Other examples: Chicken is great. My wife makes some that has some sort of orange stuff in the sauce. Gradually get used to having orange taste with chicken, looking forward to the day where I drink orange juice like everyone else. Instead of a plain burger, left three strips of shredded lettuce on… now I at least like shredded lettuce on a sandwich. It’s a slow process, but every year I expand the menu that much more. I figure I should have a normal diet by the time I’m 80! :slight_smile:

This is a much bigger idea than it seems on the surface. My “thing” I realised after many years is that I like most vegetables, just not raw. Broccoli, carrots, spinach, etc. Most of these I like if they’re prepared in some fashion, but raw? Forget it! A really good way to prepare broccoli is to steam it while cooking a pre-packaged rice mix (rice-a-roni, etc). The broccoli picks up the flavors of the seasonings in the rice mix, and the rice absorbs any of the nutrients steamed out of the broccoli. Keep in mind a lot of times the “traditional” way of cooking something isn’t always the best. Most people consider sweet potatos/yams a horrible, gooey, sugary dish because of the way it’s usually made at Thanksgiving. You can do dozens of other things with them. Cube them with regular potatos, coat with chili powder, cumin & garlic salt and roast in the oven. YUMMY! You can bake them and eat like a regular potato for a change of pace. Check out some vegetarian cookbooks from the library or Google for some vegetarian recipes. You might see some vegetables in a different light.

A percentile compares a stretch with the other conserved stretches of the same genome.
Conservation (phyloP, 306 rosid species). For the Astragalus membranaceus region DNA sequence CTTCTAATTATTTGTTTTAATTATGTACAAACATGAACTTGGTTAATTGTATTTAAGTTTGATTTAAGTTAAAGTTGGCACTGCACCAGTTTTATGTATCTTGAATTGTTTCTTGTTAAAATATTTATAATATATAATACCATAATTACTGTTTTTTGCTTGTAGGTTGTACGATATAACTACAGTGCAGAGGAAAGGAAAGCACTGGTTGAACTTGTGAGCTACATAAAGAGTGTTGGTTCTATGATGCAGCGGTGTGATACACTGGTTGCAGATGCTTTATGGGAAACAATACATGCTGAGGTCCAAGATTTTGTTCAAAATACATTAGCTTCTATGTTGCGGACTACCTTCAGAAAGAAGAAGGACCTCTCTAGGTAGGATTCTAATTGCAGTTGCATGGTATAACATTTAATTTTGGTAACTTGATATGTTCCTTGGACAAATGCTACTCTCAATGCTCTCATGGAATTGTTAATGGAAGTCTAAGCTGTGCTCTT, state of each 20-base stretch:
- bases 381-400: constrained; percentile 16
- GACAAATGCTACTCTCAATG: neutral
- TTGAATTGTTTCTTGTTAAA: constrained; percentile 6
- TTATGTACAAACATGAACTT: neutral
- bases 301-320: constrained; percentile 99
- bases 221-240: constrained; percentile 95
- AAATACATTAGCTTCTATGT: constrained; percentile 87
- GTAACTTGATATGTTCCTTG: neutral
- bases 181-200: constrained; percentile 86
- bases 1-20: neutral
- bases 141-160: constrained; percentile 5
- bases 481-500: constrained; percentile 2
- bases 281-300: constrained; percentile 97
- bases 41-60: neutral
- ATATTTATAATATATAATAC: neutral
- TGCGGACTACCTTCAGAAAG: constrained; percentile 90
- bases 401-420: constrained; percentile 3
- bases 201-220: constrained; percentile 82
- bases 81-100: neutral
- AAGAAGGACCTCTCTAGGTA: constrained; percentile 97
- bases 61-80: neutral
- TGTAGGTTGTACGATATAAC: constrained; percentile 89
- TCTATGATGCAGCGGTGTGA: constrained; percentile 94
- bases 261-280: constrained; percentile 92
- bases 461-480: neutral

Another thing to consider is do you not like the way fruits & vegetables taste now, or do you not like the way you remember them tasting? I think the latest research shows that children have much MUCH more sensitive taste buds than adults and for this reason are sometimes picky eaters. It’s also the reason that you can grow up hating something, then for whatever reason eat it again as an adult and realise you now love it; your tastes actually do “mature” somewhat with age. If you’re holding an asparagus spear in front of your mouth and remembering how it made you gag as a kid, that might be a stumbling block. Try to imagine yourself tasting it for the first time, or taste it at a really fancy, expensive restaurant where it’s sure to be prepared in the best way possible so you have a new reference point to go from. My mom eats dinner with me sometimes now and can’t believe I’m the same person. My tastes have changed that much in the last dozen or so years just from trying new things constantly.